"On Seeing and Believing"
We have all heard the saying, “Seeing is believing.” We generally take that to mean seeing with physical sight, but there are different ways of seeing. In our passage for this morning, Jesus suggests to Thomas that faith is also a way to see.
Then Jesus told him, “Because you have seen me, you have believed; blessed are those who have not seen and yet have believed” (John 20:29)
Throughout the Gospel of John great emphasis is placed upon seeing. In 20:9 when the two disciples ran to the tomb after Mary had reported to them that Jesus’ body was missing it says:
5[The other disciple] bent over and looked in at the strips of linen lying there but did not go in. 6Then Simon Peter came along behind him and went straight into the tomb. He saw the strips of linen lying there, 7as well as the cloth that had been wrapped around Jesus' head. The cloth was still lying in its place, separate from the linen. 8Finally the other disciple, who had reached the tomb first, also went inside. He saw and believed.
We’re not sure exactly what the “other disciple” (probably John) believed, because the very next verse says:
They still did not understand from Scripture that Jesus had to rise from the dead (John 20:9).
Peter and John go back to their homes, but Mary remains behind. She is standing outside the tomb weeping. She bends down to look into the tomb and sees two angels sitting on the slab where Jesus’ body had been—but she does not recognize them as angels. They ask her why she is crying, and she explains to them that she is crying because someone has stolen the body of Jesus (as she assumes).
Then she turns around and sees Jesus, himself. But, again, she does not recognize him. She thinks he is the gardener. Until he speaks her name, “Mary”. Then she recognizes him. For Mary, at least, seeing was not enough—for Mary hearing was believing.
Mary goes to the disciples and tells them, “I have seen the Lord.” And John mercifully does not tell us what the other gospel writers do—that the disciples do not believe her.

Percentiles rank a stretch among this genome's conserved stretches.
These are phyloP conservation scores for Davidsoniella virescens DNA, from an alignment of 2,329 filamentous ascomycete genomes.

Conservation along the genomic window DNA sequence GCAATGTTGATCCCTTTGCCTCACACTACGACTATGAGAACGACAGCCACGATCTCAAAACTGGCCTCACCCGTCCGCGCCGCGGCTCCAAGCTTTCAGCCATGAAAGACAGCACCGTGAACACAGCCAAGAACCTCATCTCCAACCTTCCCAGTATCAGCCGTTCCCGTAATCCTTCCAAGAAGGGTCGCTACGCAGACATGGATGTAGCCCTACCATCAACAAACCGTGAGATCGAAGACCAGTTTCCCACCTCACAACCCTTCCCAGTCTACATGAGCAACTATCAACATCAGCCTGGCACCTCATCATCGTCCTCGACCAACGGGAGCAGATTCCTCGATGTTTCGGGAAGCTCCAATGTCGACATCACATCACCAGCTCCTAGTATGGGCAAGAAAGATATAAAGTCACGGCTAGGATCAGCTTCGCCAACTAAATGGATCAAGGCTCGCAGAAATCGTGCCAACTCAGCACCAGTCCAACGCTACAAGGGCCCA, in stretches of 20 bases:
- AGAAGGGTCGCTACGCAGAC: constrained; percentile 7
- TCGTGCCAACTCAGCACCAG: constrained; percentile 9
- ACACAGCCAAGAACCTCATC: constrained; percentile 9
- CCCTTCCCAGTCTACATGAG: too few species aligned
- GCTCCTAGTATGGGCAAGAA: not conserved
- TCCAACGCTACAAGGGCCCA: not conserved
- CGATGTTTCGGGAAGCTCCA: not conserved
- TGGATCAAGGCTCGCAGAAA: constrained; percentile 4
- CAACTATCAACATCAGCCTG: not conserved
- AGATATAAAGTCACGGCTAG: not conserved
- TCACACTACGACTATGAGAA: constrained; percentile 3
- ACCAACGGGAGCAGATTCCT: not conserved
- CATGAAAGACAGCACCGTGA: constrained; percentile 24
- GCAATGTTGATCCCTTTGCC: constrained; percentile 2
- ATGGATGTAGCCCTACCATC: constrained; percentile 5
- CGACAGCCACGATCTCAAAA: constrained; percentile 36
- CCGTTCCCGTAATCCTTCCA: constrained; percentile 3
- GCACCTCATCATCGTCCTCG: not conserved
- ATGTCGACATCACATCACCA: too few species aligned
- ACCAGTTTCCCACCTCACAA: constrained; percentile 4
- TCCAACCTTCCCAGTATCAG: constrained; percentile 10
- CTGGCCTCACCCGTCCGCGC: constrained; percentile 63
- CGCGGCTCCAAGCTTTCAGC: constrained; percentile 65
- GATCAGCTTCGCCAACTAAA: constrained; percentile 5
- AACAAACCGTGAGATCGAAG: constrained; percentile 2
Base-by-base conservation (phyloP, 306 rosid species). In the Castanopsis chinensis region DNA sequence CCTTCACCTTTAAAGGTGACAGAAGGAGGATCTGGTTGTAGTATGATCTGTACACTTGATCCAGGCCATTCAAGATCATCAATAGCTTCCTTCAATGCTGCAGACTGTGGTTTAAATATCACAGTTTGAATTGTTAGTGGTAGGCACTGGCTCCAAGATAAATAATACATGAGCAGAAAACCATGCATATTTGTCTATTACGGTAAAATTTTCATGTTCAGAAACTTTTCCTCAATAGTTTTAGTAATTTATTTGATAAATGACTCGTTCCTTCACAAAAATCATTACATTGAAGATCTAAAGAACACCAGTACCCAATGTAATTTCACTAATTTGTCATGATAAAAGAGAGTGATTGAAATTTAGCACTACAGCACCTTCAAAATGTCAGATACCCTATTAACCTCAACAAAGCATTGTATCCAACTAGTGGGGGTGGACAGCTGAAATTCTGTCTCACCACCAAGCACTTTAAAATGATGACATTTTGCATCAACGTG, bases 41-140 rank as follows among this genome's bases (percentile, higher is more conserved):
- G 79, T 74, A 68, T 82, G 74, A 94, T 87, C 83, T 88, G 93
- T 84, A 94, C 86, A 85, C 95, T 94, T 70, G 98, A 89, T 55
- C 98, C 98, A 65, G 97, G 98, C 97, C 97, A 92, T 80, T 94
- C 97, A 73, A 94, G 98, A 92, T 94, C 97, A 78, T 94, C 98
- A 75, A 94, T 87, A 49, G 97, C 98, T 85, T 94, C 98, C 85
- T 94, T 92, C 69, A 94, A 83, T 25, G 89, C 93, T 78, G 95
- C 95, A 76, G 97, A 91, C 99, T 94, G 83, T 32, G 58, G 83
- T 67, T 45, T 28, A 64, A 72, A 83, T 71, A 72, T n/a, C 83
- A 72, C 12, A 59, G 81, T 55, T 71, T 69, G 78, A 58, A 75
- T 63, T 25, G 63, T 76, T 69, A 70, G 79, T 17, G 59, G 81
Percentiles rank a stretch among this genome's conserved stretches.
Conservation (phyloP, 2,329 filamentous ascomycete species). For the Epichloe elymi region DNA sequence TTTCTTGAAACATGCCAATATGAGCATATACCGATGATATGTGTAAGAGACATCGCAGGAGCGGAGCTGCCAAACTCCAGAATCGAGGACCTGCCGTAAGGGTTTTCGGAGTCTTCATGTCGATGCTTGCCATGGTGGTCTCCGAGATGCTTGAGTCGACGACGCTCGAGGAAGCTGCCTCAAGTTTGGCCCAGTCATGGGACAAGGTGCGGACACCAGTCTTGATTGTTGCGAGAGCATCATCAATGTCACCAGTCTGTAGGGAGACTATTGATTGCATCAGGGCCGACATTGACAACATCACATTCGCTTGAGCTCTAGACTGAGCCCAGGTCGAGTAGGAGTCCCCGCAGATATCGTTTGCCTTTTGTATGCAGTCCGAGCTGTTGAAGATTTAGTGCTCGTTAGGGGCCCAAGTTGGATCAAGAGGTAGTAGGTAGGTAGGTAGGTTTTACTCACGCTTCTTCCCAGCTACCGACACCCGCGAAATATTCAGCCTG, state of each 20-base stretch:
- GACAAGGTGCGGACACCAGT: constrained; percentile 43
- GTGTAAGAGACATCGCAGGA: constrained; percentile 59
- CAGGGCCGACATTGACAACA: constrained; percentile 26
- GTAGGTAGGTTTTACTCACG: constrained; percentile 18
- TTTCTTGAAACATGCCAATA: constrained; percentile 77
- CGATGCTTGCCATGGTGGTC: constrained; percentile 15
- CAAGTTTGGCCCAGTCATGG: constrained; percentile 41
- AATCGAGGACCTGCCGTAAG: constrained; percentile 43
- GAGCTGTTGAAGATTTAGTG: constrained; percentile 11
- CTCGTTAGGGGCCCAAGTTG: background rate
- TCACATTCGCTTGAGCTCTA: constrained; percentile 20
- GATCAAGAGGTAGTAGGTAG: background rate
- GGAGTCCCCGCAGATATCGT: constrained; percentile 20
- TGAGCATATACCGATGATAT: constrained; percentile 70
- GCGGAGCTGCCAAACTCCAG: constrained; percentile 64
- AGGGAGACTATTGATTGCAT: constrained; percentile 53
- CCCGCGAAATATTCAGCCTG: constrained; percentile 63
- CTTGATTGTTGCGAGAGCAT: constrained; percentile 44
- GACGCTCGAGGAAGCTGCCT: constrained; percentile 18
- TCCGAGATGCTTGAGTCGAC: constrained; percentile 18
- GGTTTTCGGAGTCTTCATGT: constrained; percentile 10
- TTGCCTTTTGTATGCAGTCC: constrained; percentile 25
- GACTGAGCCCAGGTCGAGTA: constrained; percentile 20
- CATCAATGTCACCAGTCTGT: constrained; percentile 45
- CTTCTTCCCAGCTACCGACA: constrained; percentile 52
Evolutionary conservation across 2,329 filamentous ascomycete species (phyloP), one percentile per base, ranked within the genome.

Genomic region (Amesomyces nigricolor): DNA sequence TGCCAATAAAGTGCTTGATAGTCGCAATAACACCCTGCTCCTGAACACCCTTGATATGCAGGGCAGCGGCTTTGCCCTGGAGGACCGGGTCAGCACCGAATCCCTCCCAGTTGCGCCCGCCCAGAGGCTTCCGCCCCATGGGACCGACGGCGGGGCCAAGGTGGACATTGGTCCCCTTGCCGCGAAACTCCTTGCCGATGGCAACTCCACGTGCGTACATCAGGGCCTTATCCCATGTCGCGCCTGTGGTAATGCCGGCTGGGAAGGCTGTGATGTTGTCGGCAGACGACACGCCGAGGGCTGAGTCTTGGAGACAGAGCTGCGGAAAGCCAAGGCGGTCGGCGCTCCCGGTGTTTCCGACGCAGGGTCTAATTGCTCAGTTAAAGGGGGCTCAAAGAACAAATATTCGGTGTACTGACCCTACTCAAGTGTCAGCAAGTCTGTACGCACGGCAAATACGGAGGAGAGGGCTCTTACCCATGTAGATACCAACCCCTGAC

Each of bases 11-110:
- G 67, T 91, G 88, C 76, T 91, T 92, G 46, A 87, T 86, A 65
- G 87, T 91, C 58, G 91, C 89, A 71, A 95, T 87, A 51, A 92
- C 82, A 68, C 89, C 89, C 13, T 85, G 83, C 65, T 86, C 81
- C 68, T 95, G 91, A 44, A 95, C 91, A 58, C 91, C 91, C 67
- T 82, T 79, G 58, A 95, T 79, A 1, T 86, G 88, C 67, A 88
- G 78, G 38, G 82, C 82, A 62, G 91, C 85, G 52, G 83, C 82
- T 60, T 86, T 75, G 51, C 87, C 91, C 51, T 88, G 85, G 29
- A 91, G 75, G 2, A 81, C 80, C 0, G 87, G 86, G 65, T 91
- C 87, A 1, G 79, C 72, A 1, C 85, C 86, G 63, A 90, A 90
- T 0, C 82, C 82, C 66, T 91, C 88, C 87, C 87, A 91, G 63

In this morning’s passage, the disciples are locked away in their room, “for fear of the Jews.” And, suddenly, Jesus is standing among them. They must have responded with some degree of shock because Jesus says to them, “Peace be with you!” not once but twice (vss. 19, 21). And to prove to them that is really is him, he shows them the marks of his crucifixion. And the text tells us, “The disciples were overjoyed when they saw the Lord” (vs. 20). Well, they’d already seen him, but like Mary who needed to hear his voice to recognize him, they needed to see his wounds to understand that he was the same Lord they had known, loved and followed.
There’s a lot of stuff in verses 21-23 that I don’t want to get into today, but suffice it to say that Jesus passes on to them the mission that God the Father had given to him. And to accomplish the mission, he symbolically endows them with the Holy Spirit. Then, apparently, he leaves—disappears or whatever.
The text notes:
Now Thomas (also known as Didymus), one of the Twelve, was not with the disciples when Jesus came (vs. 24).
We don’t know where Thomas was. Maybe he just stepped out for some air. He had left his brothers depressed and fearful. He returns to find them rejoicing.
“We have seen the Lord!” (vs. 25) they tell him. But Thomas is having none of it:
“Unless I see the nail marks in his hands and put my finger where the nails were, and put my hand into his side, I will not believe” (vs. 25).